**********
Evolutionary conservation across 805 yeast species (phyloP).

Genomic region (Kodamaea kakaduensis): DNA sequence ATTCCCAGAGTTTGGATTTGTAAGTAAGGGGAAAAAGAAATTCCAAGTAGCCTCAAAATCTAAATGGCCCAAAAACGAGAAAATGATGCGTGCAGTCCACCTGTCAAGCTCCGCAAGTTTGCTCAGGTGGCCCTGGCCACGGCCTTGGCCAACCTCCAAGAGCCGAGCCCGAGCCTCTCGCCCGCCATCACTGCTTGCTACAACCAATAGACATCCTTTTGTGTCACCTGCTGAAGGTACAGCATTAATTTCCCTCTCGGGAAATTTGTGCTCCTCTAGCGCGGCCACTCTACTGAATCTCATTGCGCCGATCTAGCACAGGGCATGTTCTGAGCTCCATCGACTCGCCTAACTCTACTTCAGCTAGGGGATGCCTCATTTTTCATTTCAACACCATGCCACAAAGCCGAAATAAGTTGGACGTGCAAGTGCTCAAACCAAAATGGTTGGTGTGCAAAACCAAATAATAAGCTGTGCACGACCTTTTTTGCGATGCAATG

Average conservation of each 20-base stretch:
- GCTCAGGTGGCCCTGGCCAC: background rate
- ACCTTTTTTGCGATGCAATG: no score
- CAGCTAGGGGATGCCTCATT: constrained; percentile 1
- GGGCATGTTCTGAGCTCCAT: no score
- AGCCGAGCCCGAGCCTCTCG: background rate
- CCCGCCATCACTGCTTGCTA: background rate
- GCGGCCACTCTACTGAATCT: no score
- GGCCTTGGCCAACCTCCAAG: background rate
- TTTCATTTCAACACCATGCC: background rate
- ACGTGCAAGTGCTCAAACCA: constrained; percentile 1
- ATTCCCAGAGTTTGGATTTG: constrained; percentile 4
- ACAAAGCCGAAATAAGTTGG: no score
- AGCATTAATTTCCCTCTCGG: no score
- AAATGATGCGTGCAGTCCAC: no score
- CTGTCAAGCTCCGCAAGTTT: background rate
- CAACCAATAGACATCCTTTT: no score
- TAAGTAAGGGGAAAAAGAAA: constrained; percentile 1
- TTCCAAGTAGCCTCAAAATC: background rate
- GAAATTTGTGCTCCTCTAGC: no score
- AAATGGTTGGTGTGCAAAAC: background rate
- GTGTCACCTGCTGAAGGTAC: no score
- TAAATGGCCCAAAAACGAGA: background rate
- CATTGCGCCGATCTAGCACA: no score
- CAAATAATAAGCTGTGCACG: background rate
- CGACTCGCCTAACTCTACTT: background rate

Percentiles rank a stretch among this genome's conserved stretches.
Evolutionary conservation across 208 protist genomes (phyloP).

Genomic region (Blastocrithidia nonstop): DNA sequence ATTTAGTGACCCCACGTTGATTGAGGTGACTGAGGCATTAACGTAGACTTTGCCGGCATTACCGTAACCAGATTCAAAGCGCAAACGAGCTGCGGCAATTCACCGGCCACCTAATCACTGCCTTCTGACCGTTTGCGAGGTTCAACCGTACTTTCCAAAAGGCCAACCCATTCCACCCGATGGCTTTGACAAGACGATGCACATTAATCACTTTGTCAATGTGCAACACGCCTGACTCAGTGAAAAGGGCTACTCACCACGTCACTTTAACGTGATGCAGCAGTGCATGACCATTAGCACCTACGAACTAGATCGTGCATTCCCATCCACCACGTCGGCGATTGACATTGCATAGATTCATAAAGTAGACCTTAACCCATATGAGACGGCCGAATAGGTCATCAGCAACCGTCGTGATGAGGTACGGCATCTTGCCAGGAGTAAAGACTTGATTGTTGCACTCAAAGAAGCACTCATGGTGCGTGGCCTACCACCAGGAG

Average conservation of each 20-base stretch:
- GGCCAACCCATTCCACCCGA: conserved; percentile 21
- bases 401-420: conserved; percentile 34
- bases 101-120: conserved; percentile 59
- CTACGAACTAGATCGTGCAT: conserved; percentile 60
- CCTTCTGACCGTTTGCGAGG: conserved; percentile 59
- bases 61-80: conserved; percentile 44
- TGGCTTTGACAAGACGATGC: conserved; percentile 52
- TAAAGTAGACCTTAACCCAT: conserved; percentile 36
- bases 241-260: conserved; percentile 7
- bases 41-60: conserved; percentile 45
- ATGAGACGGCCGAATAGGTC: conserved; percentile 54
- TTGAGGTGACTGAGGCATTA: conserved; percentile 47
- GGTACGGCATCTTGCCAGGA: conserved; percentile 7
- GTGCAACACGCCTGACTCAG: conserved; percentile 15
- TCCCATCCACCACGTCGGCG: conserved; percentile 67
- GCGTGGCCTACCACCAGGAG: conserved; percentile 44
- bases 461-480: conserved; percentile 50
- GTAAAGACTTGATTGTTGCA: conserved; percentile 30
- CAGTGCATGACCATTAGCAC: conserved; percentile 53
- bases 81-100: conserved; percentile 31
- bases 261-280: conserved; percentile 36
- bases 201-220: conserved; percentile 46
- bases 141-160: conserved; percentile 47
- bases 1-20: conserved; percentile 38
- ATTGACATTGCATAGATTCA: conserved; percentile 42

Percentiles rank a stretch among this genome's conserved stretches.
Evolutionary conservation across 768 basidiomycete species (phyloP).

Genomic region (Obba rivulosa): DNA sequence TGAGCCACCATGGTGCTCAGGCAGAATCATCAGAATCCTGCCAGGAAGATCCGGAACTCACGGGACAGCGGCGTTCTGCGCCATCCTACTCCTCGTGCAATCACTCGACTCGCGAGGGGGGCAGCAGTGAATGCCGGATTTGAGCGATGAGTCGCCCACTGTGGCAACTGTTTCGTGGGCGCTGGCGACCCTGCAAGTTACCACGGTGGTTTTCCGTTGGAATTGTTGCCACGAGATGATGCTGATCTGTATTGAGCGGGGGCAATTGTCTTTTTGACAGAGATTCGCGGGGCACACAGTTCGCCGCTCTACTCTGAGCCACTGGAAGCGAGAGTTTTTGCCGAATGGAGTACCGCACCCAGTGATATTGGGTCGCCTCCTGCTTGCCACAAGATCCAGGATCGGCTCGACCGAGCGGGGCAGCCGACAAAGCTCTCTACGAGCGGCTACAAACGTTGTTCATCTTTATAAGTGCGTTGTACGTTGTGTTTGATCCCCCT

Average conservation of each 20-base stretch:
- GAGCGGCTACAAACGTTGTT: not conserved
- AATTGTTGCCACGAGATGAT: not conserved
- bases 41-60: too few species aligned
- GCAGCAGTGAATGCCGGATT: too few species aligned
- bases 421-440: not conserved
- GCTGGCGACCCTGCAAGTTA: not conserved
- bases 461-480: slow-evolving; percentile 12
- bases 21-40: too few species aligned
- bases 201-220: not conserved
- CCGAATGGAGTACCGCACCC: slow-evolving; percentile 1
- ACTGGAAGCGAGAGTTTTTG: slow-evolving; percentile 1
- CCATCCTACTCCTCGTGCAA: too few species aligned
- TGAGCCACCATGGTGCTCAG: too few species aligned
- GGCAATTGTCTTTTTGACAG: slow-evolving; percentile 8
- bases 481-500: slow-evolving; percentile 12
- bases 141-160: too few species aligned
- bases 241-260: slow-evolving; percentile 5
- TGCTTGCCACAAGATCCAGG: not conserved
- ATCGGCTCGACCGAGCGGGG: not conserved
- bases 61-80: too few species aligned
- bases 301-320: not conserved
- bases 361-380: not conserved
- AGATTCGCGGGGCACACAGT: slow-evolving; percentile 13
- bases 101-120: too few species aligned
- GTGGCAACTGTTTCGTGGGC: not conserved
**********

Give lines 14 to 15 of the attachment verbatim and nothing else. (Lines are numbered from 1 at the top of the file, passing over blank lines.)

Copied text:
- ATTCCCAGAGTTTGGATTTG: constrained; percentile 4
- ACAAAGCCGAAATAAGTTGG: no score